September 22, 2017 at 6:00AM


Shooting for the Edit

Hey guys, here in a couple of months I'll be getting my hands on my first camera (GH5) and was wondering what the optimal in camera settings are for exposing to maximise my flexibility in colour grading. I ask only because I see videos of post grade (or test footage in general) with video descriptions that read: CineD everything -5 except hue and don't know what the driving force behind choosing these settings would be or even what it all means.


Step 1: Purchase Leeming LUT ONE (approx $20,

Paul Leeming has done a lot of work to characterize and optimize LUTs for both CineD and VLog profiles. In theory, VLog should provide better dynamic range and color fidelity as a source than CineD, but Panasonic cleverly clipped (no pun intended) the dynamic range of consumer-level VLog so that it's basically not much better than reconstructing data from CineD. Leeming LUT One gives basically similar results using either of these two gamma curves. I have VLog for my GH4 and choose to use his LUT with that. But if I had not purchased the VLog option (which is also cost-extra on the GH5), I would be using the CineD option just as happily.

Step 2: Record according to the LUT ONE exposure guidelines.

Step 3: Congratulations! You have successfully "shot for the edit".

September 22, 2017 at 11:50AM, Edited September 22, 11:50AM


wow! that's more simple than I feared it would be.Thanks! that leeming website is now in my bookmarks, I've seldom seen so much useful information for shooting just laid out with examples like that.

Logan Poole

September 22, 2017 at 3:56PM, Edited September 22, 3:56PM

Here's the thing. Don't think about this yet. If this is your first camera, and you aren't sure what is going into making those decisions, you shouldn't be doing it yet. What the first commenter described is probably one good way to get one particular look out of something, sure. It doesn't tell you WHY you should be doing that. It doesn't tell you what you gain or lose doing it that way. It doesn't tell you what difficulties it adds to shoot flat/log and deal with it after.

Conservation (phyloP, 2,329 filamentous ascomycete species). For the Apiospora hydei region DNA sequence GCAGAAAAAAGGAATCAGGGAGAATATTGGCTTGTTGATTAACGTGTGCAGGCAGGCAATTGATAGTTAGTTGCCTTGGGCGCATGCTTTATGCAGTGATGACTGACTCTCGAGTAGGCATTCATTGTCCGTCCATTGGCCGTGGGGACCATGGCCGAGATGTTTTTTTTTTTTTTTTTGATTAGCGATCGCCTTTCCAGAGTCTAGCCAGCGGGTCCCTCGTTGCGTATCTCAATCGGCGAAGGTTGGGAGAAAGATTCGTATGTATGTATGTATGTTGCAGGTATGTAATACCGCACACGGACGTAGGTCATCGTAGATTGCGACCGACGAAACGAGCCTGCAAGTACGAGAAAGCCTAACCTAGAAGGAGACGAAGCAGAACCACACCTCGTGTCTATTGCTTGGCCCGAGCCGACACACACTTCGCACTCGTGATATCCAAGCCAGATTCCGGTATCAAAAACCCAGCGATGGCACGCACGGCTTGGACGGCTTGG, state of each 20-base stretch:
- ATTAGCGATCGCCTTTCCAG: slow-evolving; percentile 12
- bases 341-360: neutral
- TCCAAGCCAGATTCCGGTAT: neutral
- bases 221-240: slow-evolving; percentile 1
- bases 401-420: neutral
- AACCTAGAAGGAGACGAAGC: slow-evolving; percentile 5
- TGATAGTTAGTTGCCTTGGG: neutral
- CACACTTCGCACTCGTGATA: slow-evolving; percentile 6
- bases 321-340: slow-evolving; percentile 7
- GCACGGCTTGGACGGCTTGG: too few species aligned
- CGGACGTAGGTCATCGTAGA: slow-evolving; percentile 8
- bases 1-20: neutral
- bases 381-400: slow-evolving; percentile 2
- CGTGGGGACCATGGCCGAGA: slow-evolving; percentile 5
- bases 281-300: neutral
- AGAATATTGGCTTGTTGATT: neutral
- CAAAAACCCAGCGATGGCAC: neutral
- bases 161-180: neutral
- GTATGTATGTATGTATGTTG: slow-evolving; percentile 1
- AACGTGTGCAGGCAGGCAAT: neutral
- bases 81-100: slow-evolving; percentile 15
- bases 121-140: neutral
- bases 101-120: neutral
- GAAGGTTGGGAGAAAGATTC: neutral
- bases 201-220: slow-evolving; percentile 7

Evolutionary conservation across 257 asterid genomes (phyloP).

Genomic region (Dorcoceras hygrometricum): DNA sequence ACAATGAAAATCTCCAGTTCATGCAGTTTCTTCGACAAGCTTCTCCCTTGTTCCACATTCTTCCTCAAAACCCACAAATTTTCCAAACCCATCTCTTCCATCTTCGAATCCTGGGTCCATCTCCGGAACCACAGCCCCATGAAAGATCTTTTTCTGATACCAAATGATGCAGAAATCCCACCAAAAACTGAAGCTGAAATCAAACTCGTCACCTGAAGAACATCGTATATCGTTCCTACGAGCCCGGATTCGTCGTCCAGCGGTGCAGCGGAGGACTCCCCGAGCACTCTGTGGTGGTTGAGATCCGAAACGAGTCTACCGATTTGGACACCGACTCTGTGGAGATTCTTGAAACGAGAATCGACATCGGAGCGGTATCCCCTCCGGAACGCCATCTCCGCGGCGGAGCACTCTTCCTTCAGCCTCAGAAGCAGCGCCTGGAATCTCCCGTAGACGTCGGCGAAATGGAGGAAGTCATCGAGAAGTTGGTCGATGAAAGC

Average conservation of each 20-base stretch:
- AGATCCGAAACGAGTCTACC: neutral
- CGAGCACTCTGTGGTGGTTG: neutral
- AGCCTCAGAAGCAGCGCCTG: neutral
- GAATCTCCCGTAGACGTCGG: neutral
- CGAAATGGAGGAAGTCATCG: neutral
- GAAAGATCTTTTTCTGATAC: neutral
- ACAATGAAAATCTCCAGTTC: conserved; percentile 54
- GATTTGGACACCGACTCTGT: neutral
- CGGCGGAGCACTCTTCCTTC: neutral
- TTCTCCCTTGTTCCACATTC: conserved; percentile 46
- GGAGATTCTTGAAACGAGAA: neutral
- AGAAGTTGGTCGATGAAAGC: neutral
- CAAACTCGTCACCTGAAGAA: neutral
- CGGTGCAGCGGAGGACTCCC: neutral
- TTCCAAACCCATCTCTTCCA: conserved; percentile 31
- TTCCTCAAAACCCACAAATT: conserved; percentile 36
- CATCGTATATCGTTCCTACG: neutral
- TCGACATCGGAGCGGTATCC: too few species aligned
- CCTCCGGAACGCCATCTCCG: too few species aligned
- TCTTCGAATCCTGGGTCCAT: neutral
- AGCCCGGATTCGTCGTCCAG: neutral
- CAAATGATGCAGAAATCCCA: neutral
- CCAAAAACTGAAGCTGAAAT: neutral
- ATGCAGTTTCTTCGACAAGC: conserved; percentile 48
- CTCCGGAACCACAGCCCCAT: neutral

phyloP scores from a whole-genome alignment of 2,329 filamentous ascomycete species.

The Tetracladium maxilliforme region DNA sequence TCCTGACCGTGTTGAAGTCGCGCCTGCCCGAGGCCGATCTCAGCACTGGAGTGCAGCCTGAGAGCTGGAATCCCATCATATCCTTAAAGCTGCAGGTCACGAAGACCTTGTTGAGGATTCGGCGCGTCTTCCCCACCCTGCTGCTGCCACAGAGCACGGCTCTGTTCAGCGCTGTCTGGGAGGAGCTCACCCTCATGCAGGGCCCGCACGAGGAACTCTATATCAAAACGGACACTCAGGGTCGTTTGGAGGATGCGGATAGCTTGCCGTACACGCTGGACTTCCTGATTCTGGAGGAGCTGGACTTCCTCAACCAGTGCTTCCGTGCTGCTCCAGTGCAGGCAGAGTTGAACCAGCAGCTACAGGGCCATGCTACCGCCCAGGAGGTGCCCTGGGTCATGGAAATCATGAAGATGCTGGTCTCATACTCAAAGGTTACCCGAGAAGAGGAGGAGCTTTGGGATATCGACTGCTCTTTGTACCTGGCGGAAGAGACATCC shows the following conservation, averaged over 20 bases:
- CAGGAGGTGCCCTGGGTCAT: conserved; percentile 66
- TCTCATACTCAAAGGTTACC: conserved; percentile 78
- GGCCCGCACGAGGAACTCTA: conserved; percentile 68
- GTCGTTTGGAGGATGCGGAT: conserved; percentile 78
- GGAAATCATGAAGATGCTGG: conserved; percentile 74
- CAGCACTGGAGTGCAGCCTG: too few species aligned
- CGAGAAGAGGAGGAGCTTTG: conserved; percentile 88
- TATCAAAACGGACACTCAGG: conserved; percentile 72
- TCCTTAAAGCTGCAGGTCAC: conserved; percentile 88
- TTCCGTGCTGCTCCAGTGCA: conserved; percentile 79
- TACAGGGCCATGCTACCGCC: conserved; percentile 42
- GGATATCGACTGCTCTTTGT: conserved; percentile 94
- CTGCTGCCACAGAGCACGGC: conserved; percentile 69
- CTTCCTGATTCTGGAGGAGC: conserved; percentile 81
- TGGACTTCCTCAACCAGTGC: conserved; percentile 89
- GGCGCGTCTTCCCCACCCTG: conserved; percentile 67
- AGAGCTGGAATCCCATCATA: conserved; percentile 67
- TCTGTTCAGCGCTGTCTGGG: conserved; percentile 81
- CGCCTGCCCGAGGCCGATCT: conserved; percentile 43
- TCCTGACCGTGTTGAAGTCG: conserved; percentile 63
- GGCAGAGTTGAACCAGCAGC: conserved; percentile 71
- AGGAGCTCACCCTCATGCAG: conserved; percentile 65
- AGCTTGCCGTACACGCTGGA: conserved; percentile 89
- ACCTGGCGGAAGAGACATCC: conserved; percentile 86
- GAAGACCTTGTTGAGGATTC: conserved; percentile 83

If this is your first camera, spend some time just shooting with the standard profile. Shoot a bunch of things, then take it into your NLE and say "What don't I like about this?" Then figure out what you can change to remove those things. Then do it again. And again and again until you start realizing what the purpose behind all this is.

I say this because, please don't take this the wrong way, there's a decent chance that you're going to end up with something that could be done in camera, despite your "flexibility in post". All the flexibility in the world is worthless if you don't know specifically what you're after, and chances are it's not going to be gotten with color grading. If you saw something you really liked, chances are it's the lighting, or blocking, or camera movement, or editing that achieved it. Color grading isn't going to help with any of that. Knowing the "how" without the "why" is only going to set you back creatively.

September 28, 2017 at 3:32PM

Joshua Bowen

Dear Logan, it's better that you study framing and editing tech of picture, gh5 (i own it, and bmd cameras) offer you a great 10 bit 4:2:2 in a most of important resolution, framerate, that allow you to do a lot in post (especially now that is out 2.0 firmware). The viewer can accept a small color change in editing, but not accept easily a breaking 180 degree rules or other simple editing rules.
my suggest is to read a good editing book like walter murch classic to help you to learn about editing without lock your creativity in too much tech rules, but murch tell you the emotional way of editing.

October 2, 2017 at 5:19AM

Carlo Macchiavello
Director (with strong tech knowledge)

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